Fusion of Information from 3D Printing and Surgical Robot: An Innovative Minimally Technique Illustrated by the Resection of a Large Celiac Trunk Aneurysm
Author list: Chady Salloum, Chetana Lim, Liliana Fuentes, Michael Osseis, Alain Luciani, Daniel Azoulay
The rapid advancement in technological innovations, such as 3D printing and robotic surgery, is a progression that few could imagine just a few years ago. The combination of these technologies namely 3D printing of patient-specific anatomy and robotic surgery is reported here to plan and perform the resection of a large aneurysm of the celiac trunk.
Robotic surgery is here to stay, and this despite its merits and weaknesses remains to be ascertained. With the surgical robot, the surgeon operates remote-controlled arms facilitating laparoscopic surgery by 3D vision, and optimal ergonomics. In fact, beyond a mechanical device, the surgical robot might be considered as an information system to be fused with other information systems. For the first time, we illustrate this type of fusion, namely fusion of information provided by the 3D printing and the surgical robot.
The Addition of Dexmedetomidine to Analgesia for Patients After Abdominal Operations: A Prospective Randomized Clinical Trial
Author list: Minhua Cheng, Jialiang Shi, Juanhong Shen, Chenyan Zhao, Fengchan Xi,Weiqin Li, Wenkui Yu
Postoperative pain and anxiety are two common factors influencing patient’s recovery. Benefits and safety in the use of sedative agents after abdominal operations to improve recovery are not well known. The present study is to evaluate the efficacy and safety of dexmedetomidine use in this population.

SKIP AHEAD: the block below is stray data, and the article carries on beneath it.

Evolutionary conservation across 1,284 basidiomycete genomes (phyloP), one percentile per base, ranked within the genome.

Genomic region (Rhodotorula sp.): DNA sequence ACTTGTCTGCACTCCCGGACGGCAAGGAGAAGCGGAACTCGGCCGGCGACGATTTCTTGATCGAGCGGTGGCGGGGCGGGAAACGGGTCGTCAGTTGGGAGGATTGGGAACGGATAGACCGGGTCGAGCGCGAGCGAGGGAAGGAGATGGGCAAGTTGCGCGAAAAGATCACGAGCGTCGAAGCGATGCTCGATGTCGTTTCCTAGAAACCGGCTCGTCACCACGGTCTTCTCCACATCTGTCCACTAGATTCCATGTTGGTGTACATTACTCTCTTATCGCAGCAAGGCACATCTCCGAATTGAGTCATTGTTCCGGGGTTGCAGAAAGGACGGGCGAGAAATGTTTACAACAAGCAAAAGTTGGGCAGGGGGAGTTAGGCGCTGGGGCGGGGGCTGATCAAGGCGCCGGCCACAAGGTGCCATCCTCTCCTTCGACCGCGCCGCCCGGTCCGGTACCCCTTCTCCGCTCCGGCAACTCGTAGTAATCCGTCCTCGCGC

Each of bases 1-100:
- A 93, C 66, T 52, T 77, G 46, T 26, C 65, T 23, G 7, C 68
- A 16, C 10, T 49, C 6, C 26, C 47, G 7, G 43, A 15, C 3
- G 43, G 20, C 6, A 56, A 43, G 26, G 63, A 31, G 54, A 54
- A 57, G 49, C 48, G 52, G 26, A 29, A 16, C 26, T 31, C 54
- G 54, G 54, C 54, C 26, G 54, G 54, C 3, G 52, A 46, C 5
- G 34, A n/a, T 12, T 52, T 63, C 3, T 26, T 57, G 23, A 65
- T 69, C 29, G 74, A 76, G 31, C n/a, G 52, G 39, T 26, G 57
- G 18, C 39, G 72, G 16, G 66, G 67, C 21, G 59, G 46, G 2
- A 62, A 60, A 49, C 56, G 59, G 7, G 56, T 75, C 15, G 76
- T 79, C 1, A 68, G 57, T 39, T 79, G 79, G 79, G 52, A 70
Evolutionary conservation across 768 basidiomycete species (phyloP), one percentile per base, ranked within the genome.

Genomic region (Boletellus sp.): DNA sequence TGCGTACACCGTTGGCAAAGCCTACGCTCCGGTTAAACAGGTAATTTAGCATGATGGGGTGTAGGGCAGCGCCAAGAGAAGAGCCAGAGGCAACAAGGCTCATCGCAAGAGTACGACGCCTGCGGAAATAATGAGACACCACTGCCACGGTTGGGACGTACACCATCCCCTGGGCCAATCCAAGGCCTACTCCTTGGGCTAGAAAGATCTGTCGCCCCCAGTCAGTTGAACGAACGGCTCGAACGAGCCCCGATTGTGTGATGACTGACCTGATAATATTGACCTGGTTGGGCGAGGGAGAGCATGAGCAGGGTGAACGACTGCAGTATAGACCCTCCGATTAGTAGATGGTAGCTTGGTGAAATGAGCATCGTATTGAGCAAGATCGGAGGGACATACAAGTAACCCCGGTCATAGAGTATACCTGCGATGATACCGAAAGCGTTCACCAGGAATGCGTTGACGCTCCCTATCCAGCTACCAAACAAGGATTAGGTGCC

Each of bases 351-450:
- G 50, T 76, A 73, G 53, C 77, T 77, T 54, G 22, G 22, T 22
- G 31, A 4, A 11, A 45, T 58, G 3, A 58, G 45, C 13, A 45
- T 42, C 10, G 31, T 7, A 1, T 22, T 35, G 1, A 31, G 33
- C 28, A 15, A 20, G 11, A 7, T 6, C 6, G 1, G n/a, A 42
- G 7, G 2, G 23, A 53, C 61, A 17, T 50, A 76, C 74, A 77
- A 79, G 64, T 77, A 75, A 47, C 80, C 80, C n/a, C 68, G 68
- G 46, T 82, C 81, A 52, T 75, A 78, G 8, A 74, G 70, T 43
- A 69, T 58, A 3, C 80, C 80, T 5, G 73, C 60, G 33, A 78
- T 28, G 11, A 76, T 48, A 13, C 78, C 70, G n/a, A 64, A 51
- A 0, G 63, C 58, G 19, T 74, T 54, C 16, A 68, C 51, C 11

A prospective randomized controlled trial of 145 patients undergoing abdominal operations was conducted in the Surgical Intensive Care Unit of Jinling Hospital between October and December 2015. Thirty-two patients were excluded, and 113 were included and divided into the experimental group (59 patients) receiving dexmedetomidine and analgesics for 72 h after abdominal operations, and the control group (54 patients) receiving only analgesics. Postoperative pain, inflammatory response, recovery of gastrointestinal function, adverse events, and sedation level were analyzed.
Pain scores, assessed by Prince Henry Pain Scale (PHPS), in the experimental group were significantly lower than in the control group on the first (1.53 vs. 2.07, p ≤ 0.01), second (1.07 vs. 1.63, p ≤ 0.01), and third day (1.08 vs. 1.82, p = 0.01). Time to defecation was 0.60 days shorter in the experimental group than the control group (2.51 vs. 3.11, p = 0.01). There was no significant difference between inflammatory responses in the two groups (p > 0.05). Both groups had similar blood pressure, heart rate, prevalence of bradycardia, and hypotension requiring interventions (p > 0.05).
The addition of dexmedetomidine to analgesia after abdominal operations is safe and could enhance gastrointestinal function recovery and pain control when monitored carefully. The capacity of dexmedetomidine to attenuate inflammatory responses requires further investigation.